On top of that the high likelihood of a Safety Car appearance during the race is another consideration. It has been summed at least once in each of the races so far at this track, and teams know they must be ready to react to it appearing at short notice.

In Pirelli’s view the high chance of a Safety Car appearance may lead teams to avoid the risks of a three-stop strategy, which is theoretically faster, and opt for a more conservative two-stop plan.

Having an extra set of fresh super-soft tyres will give drivers more strategic options. The risks taken by Vettel and Grosjean in Q3 and Q1 respectively to avoid using a set of super-soft tyres shows the potential value of this route.

Grosjean is an especially interesting prospect for the race because the Lotus has been so good on its tyres in hot conditions. Webber, who starts alongside him, has had a slight edge on Vettel for pace on the harder medium tyres.

The top nine will all start on super-softs. Behind them the Saubers of Esteban Gutierrez and Nico Hulkenberg are the first drivers to have free choice of tyre compounds.

Daniel Ricciardo, who qualified ninth and is the last driver who has to start the race on used tyres, suspects that getting into Q3 may prove to have been a mixed blessing: “the guys who went out in Q2 might have a little bit of a tyre advantage, so let?s hope that doesn?t have too much influence tomorrow”.

It looks set to be a long, hard race for Kimi Raikkonen who starts in 13th place and is nursing a sore back. He had to have painkillers injected into it before qualifying, and faces 61 gruelling laps of the bumpy Singapore track on Sunday.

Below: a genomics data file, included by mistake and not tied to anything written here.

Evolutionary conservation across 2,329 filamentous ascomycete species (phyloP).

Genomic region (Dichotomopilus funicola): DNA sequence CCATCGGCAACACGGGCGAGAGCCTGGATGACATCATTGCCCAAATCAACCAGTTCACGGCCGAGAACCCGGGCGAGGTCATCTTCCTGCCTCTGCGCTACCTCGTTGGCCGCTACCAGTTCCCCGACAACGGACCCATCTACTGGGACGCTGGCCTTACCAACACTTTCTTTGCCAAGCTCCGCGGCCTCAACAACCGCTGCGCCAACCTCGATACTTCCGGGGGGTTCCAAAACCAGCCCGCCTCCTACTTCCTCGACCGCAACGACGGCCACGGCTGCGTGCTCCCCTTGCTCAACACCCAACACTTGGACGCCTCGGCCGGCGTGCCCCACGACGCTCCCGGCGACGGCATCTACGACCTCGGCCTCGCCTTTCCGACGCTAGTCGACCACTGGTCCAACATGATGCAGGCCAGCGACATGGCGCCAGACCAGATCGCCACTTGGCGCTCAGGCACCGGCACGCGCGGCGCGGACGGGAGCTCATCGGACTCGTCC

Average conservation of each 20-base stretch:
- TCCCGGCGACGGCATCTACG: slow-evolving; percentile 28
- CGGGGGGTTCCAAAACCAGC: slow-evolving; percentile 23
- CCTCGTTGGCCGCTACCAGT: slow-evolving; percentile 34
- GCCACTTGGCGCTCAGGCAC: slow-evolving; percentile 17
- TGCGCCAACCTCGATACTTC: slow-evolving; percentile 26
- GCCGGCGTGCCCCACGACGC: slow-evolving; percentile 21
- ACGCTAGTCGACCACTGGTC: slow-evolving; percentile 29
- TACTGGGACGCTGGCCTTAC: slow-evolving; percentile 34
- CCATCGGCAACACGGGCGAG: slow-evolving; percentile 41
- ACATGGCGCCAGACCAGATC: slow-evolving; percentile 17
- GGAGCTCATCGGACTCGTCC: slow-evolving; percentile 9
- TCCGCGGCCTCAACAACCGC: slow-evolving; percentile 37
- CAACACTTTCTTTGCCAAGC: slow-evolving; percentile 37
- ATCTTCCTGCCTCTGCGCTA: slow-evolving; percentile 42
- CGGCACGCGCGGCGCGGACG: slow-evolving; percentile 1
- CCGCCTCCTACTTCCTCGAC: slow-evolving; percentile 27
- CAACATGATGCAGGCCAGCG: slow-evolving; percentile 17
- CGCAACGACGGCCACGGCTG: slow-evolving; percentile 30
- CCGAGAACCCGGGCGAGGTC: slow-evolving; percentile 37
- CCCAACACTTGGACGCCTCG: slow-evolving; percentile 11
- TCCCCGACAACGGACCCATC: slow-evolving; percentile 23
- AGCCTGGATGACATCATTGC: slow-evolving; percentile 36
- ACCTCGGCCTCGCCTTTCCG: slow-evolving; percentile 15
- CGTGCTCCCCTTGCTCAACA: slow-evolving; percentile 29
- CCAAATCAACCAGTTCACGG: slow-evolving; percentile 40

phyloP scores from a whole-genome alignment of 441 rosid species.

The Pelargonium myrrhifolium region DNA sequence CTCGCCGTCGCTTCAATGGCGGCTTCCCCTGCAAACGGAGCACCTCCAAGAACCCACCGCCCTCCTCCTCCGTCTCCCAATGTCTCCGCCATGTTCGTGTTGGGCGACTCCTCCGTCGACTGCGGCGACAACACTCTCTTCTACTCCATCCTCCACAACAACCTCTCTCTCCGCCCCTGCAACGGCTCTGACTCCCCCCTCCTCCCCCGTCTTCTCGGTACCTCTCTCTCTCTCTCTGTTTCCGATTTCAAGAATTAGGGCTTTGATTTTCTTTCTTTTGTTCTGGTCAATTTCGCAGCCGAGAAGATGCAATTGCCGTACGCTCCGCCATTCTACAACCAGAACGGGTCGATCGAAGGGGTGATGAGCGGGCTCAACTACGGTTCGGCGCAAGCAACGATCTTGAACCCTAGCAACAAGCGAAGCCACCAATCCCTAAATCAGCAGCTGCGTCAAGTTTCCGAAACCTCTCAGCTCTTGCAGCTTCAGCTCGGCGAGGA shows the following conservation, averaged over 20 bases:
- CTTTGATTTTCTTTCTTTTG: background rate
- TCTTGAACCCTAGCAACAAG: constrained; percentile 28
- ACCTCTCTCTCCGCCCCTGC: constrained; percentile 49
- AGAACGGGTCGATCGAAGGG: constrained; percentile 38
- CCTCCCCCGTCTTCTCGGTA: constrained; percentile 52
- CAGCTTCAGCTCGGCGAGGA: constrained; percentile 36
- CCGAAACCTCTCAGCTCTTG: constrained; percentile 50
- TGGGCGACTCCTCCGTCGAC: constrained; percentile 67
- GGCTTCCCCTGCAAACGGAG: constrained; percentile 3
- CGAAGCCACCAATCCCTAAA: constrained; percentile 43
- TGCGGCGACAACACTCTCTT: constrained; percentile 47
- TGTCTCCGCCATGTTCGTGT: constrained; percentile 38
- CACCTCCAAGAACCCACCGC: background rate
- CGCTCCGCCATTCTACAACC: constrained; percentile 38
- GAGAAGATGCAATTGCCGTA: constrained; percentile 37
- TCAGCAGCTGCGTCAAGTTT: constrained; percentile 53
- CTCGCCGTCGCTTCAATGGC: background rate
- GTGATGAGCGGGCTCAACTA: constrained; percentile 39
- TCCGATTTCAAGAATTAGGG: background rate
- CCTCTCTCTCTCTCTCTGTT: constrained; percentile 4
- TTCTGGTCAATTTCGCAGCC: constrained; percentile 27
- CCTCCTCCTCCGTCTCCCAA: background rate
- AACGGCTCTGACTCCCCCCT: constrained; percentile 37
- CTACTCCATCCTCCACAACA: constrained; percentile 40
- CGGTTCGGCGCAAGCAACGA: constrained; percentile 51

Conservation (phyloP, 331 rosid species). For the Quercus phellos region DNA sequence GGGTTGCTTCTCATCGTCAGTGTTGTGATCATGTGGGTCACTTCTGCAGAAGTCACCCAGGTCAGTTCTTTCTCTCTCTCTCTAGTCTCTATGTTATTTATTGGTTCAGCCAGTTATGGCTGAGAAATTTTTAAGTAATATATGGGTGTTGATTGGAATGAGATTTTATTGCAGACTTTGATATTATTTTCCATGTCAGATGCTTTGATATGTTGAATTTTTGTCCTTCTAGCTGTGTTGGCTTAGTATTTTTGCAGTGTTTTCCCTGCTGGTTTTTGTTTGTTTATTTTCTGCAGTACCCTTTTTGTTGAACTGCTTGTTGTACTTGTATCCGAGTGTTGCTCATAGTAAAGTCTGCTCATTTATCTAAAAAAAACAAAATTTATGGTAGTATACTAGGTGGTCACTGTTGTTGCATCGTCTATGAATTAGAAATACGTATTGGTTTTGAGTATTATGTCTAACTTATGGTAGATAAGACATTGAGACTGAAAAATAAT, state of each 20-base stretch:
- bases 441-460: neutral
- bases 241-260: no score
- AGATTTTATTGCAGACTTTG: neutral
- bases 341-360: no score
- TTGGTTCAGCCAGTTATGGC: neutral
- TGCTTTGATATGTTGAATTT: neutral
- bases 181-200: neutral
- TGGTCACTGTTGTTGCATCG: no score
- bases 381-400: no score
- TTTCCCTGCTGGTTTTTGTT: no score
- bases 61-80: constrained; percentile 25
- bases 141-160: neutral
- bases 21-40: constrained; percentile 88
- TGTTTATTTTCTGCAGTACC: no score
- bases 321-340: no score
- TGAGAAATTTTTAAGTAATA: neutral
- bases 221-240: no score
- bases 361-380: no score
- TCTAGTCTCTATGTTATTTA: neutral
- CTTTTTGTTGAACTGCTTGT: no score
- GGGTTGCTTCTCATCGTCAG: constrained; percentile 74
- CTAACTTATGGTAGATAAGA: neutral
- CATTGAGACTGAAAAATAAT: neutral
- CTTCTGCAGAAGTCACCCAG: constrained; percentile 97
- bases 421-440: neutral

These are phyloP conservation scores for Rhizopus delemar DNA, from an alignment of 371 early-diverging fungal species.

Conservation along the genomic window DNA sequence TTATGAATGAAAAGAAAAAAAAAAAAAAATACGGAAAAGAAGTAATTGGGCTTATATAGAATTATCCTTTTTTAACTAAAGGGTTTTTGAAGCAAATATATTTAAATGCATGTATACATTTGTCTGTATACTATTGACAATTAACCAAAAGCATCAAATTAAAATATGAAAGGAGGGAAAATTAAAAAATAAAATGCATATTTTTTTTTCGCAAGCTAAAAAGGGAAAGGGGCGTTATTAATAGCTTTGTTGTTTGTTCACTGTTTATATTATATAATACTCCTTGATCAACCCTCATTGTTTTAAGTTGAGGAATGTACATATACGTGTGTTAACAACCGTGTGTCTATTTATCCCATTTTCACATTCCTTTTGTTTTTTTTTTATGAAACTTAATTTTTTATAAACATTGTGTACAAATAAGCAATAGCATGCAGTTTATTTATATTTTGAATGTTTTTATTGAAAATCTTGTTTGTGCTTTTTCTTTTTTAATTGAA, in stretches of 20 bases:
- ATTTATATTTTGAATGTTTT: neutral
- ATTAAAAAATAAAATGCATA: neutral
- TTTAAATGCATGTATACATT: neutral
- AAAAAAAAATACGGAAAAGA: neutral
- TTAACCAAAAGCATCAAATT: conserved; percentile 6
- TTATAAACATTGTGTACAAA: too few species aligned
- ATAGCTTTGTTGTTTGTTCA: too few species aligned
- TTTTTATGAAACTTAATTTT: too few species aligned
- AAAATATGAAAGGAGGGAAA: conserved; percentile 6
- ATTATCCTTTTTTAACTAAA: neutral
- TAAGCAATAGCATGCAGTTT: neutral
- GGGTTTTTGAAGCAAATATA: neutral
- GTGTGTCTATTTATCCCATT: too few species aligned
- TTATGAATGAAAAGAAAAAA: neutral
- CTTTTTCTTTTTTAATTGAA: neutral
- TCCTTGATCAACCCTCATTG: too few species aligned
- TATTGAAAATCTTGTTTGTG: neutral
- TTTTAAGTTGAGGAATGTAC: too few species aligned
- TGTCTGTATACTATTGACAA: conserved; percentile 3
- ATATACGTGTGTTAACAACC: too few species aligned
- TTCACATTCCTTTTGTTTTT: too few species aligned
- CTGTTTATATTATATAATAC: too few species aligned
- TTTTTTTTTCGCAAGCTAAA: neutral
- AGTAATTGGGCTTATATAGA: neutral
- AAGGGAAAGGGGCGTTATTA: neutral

Qualifying times in full

Driver Car Q1 Q2 (vs Q1) Q3 (vs Q2)
1 Sebastian Vettel Red Bull 1’45.376 1’42.905 (-2.471) 1’42.841 (-0.064)
2 Nico Rosberg Mercedes 1’45.208 1’43.892 (-1.316) 1’42.932 (-0.960)
3 Romain Grosjean Lotus 1’45.851 1’43.957 (-1.894) 1’43.058 (-0.899)
4 Mark Webber Red Bull 1’45.271 1’43.727 (-1.544) 1’43.152 (-0.575)
5 Lewis Hamilton Mercedes 1’44.196 1’43.920 (-0.276) 1’43.254 (-0.666)
6 Felipe Massa Ferrari 1’45.658 1’44.376 (-1.282) 1’43.890 (-0.486)
7 Fernando Alonso Ferrari 1’45.115 1’44.153 (-0.962) 1’43.938 (-0.215)
8 Jenson Button McLaren 1’45.009 1’44.497 (-0.512) 1’44.282 (-0.215)
9 Daniel Ricciardo Toro Rosso 1’45.379 1’44.407 (-0.972) 1’44.439 (+0.032)
10 Esteban Gutierrez Sauber 1’45.483 1’44.245 (-1.238)
11 Nico Hulkenberg Sauber 1’45.381 1’44.555 (-0.826)
12 Jean-Eric Vergne Toro Rosso 1’45.657 1’44.588 (-1.069)
13 Kimi Raikkonen Lotus 1’45.522 1’44.658 (-0.864)
14 Sergio Perez McLaren 1’45.164 1’44.752 (-0.412)
15 Adrian Sutil Force India 1’45.960 1’45.185 (-0.775)
16 Valtteri Bottas Williams 1’45.982 1’45.388 (-0.594)